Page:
Phlegmatic is described by Hippocrates as one that possesses "calm, cool, slow, easy-going, well-balanced temperament" (cited in LaHaye 1983:21). Circumstances cannot ruffle the phlegmatic who can withhold a high boiling point, seldom exploding in anger or laughter. Emotions of phlegmatic are kept in control. Kind hearted and sympathetic, the phlegmatic seldom conveys his true feelings. Phlegmatic tends to be a spectator in life and tries not to get too involved with the activities of others. When put in a position for action, phlegmatic proves to be capable and efficient person. Weaknesses of phlegmatic include slowness, laziness, stubbornness, indecision, and teasing. Phlegmatic makes good diplomat, accountant, teacher, leader, scientist, or other meticulous-type of work. Now that you understand the four temperaments of the different personality traits, evaluate yourself and discuss at this blog what you think is your type of personality. Plan out actions that can help minimize weaknesses.

LaHaye, Tim (1983), Spirit-Controlled Temperament, Asian Edition. Hong Kong: Tien Dao Publishing House.

Tuesday, December 28, 2004

Spider Web

Spider WebHave you ever walk through a spider web accidentally because you are unable to see or are not aware of its presence? If you have not, you should try it someday. It is quite an experience, and the feeling of it is really 'great', especially when it is at your face.

Removing the web from your face or body does not exactly come easy, and sometimes if you are not aware, the spider may still be hanging to its line of web silk and eventually reside in your clothes somewhere.

Apart from cobwebs, spiders are actually quite loveable. Most spiders are not harmful creatures. In fact, house spiders can be helpful in getting rid of unwanted insects. In ancient times, the Greeks use cobwebs to apply to wounds, which is an effective way to stop excessive bleeding. Research by 19th-century doctors confirmed that spiders coat their silk with antiseptic agents. It was spider webs that French scientist Rene Reaumur came up with the idea of making paper from wood. In the 19th century, astronomers used spider silk as cross-hairs on their telescopes and in World War II, gunsights and bombsights, range finders and transits, telescopes and microscopes were all using spider silk.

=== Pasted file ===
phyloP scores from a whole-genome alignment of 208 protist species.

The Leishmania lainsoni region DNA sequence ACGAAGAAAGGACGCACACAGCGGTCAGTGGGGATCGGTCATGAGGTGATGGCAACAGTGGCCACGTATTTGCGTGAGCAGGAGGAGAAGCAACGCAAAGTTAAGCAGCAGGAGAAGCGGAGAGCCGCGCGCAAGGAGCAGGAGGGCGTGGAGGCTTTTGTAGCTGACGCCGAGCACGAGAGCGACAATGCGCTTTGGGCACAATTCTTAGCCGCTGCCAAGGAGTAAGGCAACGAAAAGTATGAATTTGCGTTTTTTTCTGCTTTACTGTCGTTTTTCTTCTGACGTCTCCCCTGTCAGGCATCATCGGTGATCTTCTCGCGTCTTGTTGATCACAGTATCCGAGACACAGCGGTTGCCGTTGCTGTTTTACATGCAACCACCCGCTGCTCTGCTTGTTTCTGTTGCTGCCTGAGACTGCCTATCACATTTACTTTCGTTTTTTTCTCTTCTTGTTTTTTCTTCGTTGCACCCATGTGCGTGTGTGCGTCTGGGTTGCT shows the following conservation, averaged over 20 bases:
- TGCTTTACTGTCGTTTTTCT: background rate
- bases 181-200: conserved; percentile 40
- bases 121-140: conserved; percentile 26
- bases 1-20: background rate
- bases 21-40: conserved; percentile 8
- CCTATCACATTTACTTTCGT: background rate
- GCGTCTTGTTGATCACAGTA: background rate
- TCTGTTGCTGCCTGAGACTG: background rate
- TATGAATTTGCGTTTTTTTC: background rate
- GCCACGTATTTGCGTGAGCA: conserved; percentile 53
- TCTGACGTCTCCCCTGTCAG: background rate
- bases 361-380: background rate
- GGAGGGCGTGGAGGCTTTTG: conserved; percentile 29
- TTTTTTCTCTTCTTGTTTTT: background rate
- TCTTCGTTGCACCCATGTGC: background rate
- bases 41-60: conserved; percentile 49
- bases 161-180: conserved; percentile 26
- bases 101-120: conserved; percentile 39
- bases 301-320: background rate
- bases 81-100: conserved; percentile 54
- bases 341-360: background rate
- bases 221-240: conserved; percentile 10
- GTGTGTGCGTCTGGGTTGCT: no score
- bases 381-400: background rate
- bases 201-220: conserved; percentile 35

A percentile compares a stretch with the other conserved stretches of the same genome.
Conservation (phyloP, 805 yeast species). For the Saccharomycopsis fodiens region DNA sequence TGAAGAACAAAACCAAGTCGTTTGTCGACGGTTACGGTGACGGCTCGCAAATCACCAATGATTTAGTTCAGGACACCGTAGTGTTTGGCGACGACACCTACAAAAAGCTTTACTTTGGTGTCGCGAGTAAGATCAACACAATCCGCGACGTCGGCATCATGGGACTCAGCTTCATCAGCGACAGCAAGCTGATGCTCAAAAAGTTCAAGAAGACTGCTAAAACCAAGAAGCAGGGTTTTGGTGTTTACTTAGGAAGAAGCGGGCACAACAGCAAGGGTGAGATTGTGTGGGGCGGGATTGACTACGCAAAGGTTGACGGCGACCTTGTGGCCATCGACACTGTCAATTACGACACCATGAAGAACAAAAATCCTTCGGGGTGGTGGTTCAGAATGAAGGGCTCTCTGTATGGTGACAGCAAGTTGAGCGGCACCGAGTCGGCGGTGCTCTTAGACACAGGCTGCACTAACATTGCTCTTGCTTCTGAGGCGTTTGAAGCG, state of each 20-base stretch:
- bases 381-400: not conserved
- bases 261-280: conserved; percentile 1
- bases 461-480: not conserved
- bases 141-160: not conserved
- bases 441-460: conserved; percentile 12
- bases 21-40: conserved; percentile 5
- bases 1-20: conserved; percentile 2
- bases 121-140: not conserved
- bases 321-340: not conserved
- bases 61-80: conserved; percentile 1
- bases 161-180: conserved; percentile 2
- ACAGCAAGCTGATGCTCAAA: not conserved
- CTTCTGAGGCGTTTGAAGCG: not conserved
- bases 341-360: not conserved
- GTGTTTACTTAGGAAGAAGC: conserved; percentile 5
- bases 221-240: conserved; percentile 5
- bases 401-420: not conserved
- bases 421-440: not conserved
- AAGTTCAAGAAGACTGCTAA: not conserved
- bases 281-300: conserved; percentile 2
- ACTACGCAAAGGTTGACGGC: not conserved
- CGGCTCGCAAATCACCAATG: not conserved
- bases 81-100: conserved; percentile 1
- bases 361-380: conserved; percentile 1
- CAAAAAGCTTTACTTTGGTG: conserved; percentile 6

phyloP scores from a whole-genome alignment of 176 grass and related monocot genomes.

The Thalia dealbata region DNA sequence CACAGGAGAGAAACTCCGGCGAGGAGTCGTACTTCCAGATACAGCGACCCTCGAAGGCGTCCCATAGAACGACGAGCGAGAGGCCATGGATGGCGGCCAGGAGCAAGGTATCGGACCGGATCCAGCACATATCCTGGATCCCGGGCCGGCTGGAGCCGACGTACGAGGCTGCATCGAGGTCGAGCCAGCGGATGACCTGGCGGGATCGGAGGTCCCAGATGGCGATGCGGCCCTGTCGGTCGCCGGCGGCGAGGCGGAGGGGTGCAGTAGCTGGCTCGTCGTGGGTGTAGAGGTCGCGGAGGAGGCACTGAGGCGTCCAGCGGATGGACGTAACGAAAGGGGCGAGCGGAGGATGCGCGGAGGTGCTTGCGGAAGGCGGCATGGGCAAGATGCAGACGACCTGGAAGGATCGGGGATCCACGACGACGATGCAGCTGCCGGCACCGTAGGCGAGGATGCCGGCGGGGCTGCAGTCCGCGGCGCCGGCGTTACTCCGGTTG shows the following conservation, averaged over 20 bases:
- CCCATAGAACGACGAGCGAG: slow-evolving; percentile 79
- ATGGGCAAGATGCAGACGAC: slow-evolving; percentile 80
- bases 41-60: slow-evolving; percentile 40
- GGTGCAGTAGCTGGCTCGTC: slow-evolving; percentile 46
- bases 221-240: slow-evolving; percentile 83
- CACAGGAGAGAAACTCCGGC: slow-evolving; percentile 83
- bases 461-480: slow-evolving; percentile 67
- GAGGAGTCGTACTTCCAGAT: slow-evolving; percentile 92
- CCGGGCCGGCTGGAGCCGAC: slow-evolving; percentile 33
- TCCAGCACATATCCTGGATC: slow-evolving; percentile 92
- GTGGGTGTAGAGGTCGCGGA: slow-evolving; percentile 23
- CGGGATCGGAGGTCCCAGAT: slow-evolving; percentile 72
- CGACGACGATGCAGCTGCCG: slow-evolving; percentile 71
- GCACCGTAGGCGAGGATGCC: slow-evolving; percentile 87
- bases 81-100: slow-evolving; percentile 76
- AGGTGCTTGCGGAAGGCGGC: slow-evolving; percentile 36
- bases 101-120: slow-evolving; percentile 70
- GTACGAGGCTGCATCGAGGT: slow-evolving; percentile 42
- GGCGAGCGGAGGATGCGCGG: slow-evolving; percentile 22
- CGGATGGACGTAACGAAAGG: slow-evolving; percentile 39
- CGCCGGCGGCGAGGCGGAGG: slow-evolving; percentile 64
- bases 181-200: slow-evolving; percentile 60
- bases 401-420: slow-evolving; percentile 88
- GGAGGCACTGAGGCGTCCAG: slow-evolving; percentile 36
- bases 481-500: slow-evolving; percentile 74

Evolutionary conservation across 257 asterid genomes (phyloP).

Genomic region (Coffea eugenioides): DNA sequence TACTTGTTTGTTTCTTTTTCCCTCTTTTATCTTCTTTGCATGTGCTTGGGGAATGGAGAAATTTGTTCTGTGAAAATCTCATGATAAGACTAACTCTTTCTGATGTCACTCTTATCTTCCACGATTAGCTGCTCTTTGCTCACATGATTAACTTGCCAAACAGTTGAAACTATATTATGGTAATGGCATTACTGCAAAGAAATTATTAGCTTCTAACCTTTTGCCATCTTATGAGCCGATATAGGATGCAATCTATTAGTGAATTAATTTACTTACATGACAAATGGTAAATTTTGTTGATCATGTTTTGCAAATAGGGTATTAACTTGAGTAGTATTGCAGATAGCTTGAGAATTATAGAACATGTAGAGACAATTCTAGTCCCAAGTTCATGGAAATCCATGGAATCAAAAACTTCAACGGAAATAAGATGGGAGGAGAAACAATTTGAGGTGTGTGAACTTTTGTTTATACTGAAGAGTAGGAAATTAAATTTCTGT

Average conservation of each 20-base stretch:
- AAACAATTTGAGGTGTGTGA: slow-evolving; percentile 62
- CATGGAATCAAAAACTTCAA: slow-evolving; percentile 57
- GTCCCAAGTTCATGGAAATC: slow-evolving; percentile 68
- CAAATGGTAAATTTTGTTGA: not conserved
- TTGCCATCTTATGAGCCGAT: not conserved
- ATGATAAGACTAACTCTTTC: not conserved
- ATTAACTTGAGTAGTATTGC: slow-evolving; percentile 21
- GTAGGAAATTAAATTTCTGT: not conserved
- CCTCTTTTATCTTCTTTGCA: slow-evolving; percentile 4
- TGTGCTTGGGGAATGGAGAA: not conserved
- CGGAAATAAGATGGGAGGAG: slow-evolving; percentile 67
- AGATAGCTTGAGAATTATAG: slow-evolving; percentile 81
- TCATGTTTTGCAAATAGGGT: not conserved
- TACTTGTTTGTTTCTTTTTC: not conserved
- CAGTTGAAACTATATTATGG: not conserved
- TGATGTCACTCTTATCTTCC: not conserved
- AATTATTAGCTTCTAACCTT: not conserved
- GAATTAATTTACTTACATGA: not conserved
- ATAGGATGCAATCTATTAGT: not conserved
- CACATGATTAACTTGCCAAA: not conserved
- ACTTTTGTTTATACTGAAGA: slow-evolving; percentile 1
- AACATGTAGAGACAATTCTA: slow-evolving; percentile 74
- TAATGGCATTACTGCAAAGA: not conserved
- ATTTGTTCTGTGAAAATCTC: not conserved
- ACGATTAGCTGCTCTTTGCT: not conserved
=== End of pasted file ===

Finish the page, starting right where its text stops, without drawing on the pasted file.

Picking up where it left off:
Today, scientists are looking at the amazing structural properties of spider webs to be used in airplanes and bridges, clothing, body armor, and cable.

Berenbaum, M., "Spin Control", The Sciences, Vol. 35, No. 5, September/October 1995, pp. 13-15.
Lienhard, J., "Epidsode 1069: A Spider's Web", The Engines of Our Ingenuity. Houston: University of Houston, 2004.
Preston-Mafham, R., and Preston-Mafham, K., Spiders of the World. New York: Facts On File Publications, 1984.

Monday, December 27, 2004

The Problem with Corporate Management

Many of us working in organizations often wonder why the management seems to always make lives difficult for their staff.